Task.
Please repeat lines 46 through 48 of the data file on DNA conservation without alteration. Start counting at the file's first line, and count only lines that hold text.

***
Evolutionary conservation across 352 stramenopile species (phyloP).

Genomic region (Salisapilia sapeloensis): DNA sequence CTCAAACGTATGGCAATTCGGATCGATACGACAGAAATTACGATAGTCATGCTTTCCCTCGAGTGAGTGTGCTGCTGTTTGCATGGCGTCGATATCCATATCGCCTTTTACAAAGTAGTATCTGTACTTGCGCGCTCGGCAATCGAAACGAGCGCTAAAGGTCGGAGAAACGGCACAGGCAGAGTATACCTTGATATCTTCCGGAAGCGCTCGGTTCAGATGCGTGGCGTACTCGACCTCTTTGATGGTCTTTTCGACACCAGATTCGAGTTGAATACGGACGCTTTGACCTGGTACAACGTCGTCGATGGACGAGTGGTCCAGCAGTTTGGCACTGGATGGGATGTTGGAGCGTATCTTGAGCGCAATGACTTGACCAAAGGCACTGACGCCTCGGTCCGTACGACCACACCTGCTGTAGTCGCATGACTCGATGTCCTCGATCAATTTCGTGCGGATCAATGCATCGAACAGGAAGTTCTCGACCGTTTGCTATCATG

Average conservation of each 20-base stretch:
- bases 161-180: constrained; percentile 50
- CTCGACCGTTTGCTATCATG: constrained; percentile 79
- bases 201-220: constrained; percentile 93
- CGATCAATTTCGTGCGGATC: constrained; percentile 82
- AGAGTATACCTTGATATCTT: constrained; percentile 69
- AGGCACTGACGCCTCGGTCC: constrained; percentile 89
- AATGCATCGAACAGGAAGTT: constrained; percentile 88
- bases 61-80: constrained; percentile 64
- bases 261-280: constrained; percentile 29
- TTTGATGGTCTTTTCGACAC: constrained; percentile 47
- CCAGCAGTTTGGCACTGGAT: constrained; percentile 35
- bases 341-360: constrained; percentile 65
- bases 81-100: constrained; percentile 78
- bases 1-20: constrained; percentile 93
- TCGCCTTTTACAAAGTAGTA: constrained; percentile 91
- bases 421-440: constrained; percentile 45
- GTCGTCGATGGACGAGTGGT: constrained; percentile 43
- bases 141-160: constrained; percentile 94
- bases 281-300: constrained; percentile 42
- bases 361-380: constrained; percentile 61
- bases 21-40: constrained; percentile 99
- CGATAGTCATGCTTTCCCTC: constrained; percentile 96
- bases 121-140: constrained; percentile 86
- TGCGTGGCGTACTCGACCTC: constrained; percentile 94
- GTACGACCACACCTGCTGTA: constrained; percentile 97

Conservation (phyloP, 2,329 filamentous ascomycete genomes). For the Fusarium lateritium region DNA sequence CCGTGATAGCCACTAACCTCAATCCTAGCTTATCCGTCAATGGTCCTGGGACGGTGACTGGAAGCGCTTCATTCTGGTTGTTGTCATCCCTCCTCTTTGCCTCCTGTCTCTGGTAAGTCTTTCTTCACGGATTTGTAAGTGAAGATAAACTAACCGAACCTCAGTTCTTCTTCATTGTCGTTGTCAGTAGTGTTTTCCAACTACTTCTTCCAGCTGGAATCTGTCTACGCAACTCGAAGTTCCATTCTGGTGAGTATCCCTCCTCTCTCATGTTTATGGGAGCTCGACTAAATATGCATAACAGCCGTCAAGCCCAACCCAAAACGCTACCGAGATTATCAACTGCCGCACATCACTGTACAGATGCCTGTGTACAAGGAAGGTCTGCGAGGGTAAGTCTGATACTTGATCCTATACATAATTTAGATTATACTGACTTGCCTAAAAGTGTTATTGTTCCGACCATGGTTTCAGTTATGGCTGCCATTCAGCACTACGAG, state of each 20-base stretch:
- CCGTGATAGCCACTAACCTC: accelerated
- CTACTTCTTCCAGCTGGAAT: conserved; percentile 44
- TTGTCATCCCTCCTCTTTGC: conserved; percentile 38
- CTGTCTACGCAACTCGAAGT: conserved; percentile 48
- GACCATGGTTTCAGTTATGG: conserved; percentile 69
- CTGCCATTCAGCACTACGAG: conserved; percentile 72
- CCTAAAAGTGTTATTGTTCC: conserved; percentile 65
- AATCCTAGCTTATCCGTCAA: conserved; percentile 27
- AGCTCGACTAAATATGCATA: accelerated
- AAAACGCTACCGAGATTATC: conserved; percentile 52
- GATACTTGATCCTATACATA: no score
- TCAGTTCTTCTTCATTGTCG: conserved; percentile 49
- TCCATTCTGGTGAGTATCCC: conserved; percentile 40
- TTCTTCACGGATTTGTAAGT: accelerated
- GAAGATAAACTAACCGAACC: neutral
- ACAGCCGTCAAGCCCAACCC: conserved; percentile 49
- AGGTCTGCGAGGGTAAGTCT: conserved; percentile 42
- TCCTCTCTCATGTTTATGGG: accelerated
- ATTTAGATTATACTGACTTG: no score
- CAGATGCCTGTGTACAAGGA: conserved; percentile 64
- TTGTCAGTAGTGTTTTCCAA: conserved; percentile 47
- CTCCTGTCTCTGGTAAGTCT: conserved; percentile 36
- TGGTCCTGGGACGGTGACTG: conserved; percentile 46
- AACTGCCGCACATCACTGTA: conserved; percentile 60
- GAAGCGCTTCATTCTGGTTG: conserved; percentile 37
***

- AGGTCTGCGAGGGTAAGTCT: conserved; percentile 42
- TCCTCTCTCATGTTTATGGG: accelerated
- ATTTAGATTATACTGACTTG: no score